We have no complaints with the Game Drive’s sequential performance, but the hardware is starting to age. Many drives have better QD1 sequential reads and QD8 sequential writes, plus the drive’s high QD random read IOPS show that newer controllers pack in a lot of horsepower. Even the DRAM-less, four-channel MAP1602 on the GM7 has a strong showing. But QD1 random latencies are still the most important, and the Game Drive manages to do quite well for itself in those two tests.
Sustained Write Performance and Cache Recovery
Official write specifications are only part of the performance picture. Most SSDs implement a write cache, which is a fast area of (usually) pseudo-SLC programmed flash that absorbs incoming data. Sustained write speeds can suffer tremendously once the workload spills outside of the cache and into the "native" TLC or QLC flash.
We use Iometer to hammer the SSD with sequential writes for 15 minutes to measure both the size of the write cache and performance after the cache is saturated. We also monitor cache recovery via multiple idle rounds. This process shows the performance of the drive in various states as well as the steady state write performance.
The 1TB Game Drive writes in pSLC at an average speed of just above 5.9 GB/s for under 20 seconds. This cache is around 112GB, which is ample in size. It then hits TLC mode at around 1.95 GB/s with steady state performance to match. Performance can be maintained for quite some time, but if the drive is forced to fold it drops down to about 940 MB/s with background recovery. This result is quite good for a 1TB drive and is more than powerful enough for any PS5 workload.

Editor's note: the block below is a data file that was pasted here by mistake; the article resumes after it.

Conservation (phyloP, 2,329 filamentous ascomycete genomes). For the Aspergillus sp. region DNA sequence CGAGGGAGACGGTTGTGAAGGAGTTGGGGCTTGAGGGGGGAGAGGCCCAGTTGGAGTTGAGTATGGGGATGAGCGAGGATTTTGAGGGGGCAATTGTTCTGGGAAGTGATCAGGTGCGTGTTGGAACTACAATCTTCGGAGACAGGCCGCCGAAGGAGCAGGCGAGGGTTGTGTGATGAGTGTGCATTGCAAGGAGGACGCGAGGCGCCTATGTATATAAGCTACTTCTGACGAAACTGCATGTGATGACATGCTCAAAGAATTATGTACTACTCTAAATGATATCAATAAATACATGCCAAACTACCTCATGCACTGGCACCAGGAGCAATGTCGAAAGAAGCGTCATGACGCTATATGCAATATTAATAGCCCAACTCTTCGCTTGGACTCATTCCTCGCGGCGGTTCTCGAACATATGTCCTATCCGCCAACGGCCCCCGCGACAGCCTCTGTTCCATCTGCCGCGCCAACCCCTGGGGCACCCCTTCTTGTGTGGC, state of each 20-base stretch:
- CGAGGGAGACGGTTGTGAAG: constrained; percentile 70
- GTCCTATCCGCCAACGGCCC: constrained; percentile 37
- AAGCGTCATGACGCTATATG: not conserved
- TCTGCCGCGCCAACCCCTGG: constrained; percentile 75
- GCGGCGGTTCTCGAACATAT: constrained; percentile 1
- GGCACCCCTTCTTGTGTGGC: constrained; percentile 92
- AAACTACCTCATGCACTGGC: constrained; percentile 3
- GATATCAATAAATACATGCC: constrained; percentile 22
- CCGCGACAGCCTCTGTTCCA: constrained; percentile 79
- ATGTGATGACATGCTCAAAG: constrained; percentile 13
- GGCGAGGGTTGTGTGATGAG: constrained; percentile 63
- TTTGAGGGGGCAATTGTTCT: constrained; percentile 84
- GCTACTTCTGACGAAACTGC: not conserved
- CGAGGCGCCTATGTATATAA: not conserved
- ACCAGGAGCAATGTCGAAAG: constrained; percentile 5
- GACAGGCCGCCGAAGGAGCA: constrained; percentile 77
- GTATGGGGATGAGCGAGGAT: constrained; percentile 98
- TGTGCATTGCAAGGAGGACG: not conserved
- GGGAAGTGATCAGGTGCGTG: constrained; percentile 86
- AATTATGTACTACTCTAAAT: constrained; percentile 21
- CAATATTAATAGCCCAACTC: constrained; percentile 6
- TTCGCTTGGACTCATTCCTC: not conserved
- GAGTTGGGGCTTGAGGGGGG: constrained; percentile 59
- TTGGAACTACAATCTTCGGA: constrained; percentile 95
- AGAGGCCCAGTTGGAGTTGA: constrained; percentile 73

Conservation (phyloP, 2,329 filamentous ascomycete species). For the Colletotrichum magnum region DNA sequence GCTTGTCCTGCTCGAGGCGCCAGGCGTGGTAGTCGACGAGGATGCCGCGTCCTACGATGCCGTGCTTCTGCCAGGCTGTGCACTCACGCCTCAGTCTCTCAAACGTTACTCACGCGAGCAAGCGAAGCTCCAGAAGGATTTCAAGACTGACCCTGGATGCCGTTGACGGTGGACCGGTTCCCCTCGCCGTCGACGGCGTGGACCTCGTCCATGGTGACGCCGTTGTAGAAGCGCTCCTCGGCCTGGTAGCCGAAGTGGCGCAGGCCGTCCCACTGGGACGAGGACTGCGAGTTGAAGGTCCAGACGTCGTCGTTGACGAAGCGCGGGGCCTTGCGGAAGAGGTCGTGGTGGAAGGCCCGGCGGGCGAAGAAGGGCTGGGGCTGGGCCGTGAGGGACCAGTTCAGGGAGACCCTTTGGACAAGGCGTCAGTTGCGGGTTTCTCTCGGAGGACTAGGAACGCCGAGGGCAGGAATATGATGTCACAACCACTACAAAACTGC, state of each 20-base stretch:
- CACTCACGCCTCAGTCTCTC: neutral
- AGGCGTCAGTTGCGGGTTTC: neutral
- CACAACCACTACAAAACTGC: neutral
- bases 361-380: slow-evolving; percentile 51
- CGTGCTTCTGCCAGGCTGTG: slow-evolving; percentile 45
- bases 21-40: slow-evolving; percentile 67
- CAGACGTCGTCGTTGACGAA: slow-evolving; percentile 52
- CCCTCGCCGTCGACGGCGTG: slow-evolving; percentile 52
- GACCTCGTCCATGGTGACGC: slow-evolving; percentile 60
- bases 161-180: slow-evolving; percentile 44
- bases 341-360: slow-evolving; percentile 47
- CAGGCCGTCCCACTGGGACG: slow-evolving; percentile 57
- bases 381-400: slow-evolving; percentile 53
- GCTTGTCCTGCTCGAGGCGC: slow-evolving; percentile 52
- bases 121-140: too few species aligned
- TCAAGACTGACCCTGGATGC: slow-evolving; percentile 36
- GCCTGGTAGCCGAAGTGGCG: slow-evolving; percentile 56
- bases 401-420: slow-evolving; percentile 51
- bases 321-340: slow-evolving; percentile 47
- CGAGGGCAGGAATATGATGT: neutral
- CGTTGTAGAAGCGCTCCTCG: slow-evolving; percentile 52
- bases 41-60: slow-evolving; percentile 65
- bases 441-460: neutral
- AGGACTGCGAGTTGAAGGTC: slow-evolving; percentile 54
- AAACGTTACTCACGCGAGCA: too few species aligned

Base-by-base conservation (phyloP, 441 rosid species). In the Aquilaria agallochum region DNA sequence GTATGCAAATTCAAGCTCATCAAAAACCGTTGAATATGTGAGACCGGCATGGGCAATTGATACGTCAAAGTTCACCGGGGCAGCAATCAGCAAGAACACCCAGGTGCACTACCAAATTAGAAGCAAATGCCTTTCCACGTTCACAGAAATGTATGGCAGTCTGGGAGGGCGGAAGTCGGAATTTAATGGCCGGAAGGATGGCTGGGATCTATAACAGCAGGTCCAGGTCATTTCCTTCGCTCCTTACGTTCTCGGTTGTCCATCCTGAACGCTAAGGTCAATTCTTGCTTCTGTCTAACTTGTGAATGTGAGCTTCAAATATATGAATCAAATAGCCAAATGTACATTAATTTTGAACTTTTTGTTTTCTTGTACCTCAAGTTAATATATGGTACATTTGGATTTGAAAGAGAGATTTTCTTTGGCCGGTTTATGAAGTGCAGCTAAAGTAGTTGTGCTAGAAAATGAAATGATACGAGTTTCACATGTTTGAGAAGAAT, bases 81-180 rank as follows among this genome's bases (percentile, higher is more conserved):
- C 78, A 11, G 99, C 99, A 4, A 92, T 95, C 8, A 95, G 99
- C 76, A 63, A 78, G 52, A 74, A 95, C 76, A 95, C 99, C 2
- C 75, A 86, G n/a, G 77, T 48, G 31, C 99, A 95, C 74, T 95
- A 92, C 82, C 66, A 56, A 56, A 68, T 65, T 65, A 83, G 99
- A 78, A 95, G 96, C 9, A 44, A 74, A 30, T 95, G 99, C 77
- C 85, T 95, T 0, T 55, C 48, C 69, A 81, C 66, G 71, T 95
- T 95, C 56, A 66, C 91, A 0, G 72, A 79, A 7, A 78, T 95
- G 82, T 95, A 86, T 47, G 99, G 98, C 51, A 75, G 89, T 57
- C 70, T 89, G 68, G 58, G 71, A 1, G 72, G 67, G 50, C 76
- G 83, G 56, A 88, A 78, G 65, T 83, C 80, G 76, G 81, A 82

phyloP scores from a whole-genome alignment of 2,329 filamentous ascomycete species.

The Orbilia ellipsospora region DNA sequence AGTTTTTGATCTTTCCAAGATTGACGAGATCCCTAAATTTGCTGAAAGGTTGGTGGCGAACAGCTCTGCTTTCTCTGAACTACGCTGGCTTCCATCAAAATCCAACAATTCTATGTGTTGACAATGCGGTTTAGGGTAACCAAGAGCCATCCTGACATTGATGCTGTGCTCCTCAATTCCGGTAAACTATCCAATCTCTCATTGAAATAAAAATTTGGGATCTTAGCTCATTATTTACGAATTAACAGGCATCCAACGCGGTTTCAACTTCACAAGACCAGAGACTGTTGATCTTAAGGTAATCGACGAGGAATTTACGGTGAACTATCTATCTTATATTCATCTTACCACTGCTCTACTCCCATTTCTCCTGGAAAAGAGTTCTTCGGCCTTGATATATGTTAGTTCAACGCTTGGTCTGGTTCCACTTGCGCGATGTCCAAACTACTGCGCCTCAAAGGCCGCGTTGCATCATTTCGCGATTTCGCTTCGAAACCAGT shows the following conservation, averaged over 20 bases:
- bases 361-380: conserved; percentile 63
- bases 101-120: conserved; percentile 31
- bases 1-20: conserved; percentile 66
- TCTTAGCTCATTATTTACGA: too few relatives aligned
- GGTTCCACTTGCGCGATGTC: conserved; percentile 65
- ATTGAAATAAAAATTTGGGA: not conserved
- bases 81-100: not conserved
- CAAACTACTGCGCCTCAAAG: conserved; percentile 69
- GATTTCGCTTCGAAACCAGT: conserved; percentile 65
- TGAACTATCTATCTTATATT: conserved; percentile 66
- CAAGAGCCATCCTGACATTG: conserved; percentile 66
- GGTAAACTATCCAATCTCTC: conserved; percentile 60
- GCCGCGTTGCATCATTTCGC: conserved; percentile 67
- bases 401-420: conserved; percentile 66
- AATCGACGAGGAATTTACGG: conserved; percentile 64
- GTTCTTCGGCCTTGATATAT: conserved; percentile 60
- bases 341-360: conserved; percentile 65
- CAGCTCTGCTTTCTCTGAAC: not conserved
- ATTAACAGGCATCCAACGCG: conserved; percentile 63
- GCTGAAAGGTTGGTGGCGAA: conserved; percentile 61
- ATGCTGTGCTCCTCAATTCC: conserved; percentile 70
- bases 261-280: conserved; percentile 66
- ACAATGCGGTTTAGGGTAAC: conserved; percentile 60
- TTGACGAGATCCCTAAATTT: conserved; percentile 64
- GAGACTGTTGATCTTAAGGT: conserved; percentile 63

Power Consumption and Temperature
We use the Quarch HD Programmable Power Module to gain a deeper understanding of power characteristics. Idle power consumption is an important aspect to consider, especially if you're looking for a laptop upgrade as even the best ultrabooks can have mediocre stock storage. Desktops may be more performance-oriented with less support for power-saving features, so we show the worst-case.
Some SSDs can consume watts of power at idle while better-suited ones sip just milliwatts. Average workload power consumption and max consumption are two other aspects of power consumption but performance-per-watt, or efficiency, is more important. A drive might consume more power during any given workload, but accomplishing a task faster allows the drive to drop into an idle state more quickly, ultimately saving energy.
For temperature recording we currently poll the drive’s primary composite sensor during testing with a 24C ambient. Our testing is rigorous enough to heat the drive to a realistic ceiling temperature.